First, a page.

When you’re enjoying that mimosa with brunch, pat yourself on the back, because champagne contains antioxidants – "powerful nutrients that work to contain the damage caused by free-roaming radicals in our bodies," according to Glassman. "Free-roaming radicals are often linked to disease, fatigue and weight gain. Antioxidants are important because they 'quench' these radicals and help protect our cells from damage and death. "Champagne and red wines both contain high levels of polyphenols, a kind of antioxidant. But unlike red wine, champagne is high in a specific form of polyphenol that has been shown to defend nerve cells from injury... Pairing champagne with orange, grapefruit or cranberry juice also ups the antioxidant ante and makes for a most charming cocktail.

Boosts your mood
I had no idea that champagne also offers us a mental boost (isn’t that awesome?), but Glassman says "just a few glasses of champagne can [help] protect your brain from damage that is commonly associated with Parkinson’s disease, Alzheimer’s, and stroke... 

Recipes with Champagne...

A Real Buzz on Wine: Aerating in a blender

I definitely have my hesitations over this as a regular practice to your finest wines. However, when necessity calls, I'm guilty of similar or even worse offenses. What's your wine offense? How do you feel about this blender method?

Decanting wine is a common tactic among some oenophiles, and involves pouring the drink through an aerator or into a special container to let it "breathe." But inventor and amateur chef Nathan Myhrvold has an even better and faster way: Put it in the blender.

This agitates the wine and makes it react with air more quickly, performing the same role as decanting but faster, Myhrvold said in a speech here at the annual meeting of the American Association for the Advancement of Science on last Saturday.

But the real reason to do it? "The looks on people's faces," Myhrvold said. "If you do this with a wine expert in the room — it's as if you committed some deeply unnatural act."...

7 Health Benefits of Drinking Red Wine

We talk about heart health, cholesterol levels, arteries and fighting the development of cancer, but did you know RED wine is good for WHITE teeth? Not sure I agree with the 40 WINKS, however. Note this was posted in Yahoo! India.

Don’t feel guilty the next time your order a bottle of a Shiraz or a Pinot Noir for your dinner date. It may actually prove to be good for your health.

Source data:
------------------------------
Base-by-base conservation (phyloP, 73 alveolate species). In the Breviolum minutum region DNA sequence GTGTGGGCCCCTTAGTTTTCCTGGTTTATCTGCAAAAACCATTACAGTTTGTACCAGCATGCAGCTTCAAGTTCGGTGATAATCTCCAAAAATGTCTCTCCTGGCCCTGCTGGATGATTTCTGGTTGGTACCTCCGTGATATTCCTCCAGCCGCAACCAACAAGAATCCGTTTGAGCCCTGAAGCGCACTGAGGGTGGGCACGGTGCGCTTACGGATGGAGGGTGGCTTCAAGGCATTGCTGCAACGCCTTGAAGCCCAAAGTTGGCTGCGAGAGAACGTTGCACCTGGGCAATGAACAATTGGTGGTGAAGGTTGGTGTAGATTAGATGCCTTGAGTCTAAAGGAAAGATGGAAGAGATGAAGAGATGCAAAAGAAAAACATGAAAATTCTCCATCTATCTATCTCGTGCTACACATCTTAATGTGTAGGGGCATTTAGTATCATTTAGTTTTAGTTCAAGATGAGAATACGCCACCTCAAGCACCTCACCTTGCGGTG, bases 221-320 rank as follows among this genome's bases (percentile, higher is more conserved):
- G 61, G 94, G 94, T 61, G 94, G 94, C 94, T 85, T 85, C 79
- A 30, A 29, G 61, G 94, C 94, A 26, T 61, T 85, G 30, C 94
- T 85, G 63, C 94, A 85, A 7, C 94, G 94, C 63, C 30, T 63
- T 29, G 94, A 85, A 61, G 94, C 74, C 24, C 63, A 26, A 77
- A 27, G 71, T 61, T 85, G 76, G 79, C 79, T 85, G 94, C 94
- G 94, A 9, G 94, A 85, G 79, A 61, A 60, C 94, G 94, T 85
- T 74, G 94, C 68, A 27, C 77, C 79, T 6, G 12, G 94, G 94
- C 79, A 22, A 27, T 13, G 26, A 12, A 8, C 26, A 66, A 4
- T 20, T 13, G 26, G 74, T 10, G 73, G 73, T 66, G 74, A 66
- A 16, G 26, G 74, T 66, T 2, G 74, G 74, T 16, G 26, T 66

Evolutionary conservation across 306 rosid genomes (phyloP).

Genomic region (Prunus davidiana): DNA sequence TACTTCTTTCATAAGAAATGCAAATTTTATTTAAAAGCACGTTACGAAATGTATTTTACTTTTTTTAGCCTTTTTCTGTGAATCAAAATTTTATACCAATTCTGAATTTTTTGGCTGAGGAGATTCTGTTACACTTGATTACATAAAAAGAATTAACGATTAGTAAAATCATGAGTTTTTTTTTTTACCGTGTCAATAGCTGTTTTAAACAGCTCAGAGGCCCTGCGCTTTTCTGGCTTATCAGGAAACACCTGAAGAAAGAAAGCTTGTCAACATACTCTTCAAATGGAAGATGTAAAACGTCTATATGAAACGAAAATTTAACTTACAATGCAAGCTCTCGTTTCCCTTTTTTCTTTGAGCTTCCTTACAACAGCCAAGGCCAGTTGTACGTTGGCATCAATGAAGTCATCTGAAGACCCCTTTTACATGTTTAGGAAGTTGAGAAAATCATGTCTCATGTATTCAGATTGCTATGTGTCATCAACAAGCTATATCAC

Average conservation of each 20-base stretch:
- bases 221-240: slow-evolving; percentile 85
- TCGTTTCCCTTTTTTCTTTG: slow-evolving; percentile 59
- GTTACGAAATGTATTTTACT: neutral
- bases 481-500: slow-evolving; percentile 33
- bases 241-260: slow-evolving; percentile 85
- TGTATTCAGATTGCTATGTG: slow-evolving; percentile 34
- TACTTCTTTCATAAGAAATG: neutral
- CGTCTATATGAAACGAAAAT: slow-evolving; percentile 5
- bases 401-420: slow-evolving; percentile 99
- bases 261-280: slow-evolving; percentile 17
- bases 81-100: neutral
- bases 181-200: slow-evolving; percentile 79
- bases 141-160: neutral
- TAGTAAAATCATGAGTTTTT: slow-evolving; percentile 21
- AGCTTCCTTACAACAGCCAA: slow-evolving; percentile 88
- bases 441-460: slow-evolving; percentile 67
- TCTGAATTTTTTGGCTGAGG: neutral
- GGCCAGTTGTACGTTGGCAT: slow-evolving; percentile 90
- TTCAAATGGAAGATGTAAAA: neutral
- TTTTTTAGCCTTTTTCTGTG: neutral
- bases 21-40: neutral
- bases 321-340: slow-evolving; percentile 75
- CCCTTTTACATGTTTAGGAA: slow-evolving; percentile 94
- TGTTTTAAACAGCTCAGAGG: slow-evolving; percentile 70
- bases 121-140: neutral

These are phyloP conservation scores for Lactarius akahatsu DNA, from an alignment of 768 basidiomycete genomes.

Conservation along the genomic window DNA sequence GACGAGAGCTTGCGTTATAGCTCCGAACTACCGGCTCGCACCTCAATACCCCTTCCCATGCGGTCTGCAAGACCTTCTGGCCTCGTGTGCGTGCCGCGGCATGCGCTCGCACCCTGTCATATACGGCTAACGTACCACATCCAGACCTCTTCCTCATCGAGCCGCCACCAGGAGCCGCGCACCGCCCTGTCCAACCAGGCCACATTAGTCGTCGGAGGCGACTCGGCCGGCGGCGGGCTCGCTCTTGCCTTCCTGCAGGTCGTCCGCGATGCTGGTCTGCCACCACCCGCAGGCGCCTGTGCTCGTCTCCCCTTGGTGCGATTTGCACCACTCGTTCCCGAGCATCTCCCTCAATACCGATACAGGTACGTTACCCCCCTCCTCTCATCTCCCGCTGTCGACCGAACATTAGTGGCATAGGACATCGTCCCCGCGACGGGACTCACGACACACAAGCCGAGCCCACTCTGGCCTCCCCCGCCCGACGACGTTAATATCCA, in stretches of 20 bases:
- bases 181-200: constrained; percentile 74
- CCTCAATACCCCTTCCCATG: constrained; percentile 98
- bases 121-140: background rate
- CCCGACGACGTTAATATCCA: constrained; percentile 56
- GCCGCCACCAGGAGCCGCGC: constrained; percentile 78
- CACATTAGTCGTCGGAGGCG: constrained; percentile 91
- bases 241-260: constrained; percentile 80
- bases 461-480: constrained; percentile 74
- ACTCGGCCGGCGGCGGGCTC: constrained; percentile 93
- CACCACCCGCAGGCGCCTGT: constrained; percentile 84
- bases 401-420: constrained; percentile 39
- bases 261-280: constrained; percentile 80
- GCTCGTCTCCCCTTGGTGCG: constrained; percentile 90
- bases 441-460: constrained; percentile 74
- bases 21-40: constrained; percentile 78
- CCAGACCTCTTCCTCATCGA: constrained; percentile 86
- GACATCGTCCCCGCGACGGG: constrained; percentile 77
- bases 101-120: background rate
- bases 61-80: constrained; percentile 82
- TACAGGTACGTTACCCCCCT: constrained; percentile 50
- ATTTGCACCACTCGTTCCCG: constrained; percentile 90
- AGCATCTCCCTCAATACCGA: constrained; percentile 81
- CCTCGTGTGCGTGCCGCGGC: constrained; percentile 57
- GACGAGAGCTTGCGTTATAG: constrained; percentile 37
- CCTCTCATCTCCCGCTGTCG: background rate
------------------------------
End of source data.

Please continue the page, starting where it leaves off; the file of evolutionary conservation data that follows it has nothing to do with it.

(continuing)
For years, researchers have puzzled over the ‘French Paradox’. The French have relatively low levels of cholesterol and less cases of heart disease, despite of the fact that their cuisine has high levels of saturated fat. Many studies suggest that that the French are healthy due to the presence of red wine in their diet. So, now that the secret is out, why not use it to the fullest? Here are some of the health benefits of enjoying an occasional glass of red wine.

Prevents tooth decay

For a perfect set of pearly whites, you should drink red wine. It hardens your enamel which in turn prevents tooth decay and the growth of bacteria. Polyphenols, something which is found in red wine, can reduce gum inflammation and prevent gum diseases. 

Ancient Wine

By Patrick McGovern, the Scientific Director of the Biomolecular Archaeology Laboratory for Cuisine, Fermented Beverages, and Health at the University of Pennsylvania Museum in Philadelphia, where he is also an Adjunct Professor of Anthropology. In the popular imagination, he is known as the "Indiana Jones of Ancient Ales, Wines, and Extreme Beverages."

Wine, the premier fermented beverage of Mediterranean and Near Eastern civilizations, was likely discovered and enjoyed early in human prehistory.  Although the organic evidence of these unique beverages, with their special dietary benefits and psychotropic effects, has largely disappeared, highly sensitive techniques now make it possible to identify chemical compounds that are specific to wine.  Our earliest finding is that the Neolithic villagers of the northern Zagros mountains of Iran were making wine and... 

Byzantine wine press discovered in Jaffa

Archaeological excavations in the Israeli city of Jaffa have uncovered what was likely a wine press that dates back to the Byzantine era. The find from the Israel Antiquities Authority provides a glimpse of the remains of an industrial installation from the sixth or seventh century, which was used to extract liquid.

Installations such as these are usually identified as wine presses for producing wine from grapes, and it is also possible they were used to produce wine or alcoholic beverage from other types of fruit that grew in the region. Jaffa’s rich and diverse agricultural tradition has a history thousands of years old beginning with references to the city and its fertile fields in ancient Egyptian documents up until Jaffa’s orchards in the Ottoman period.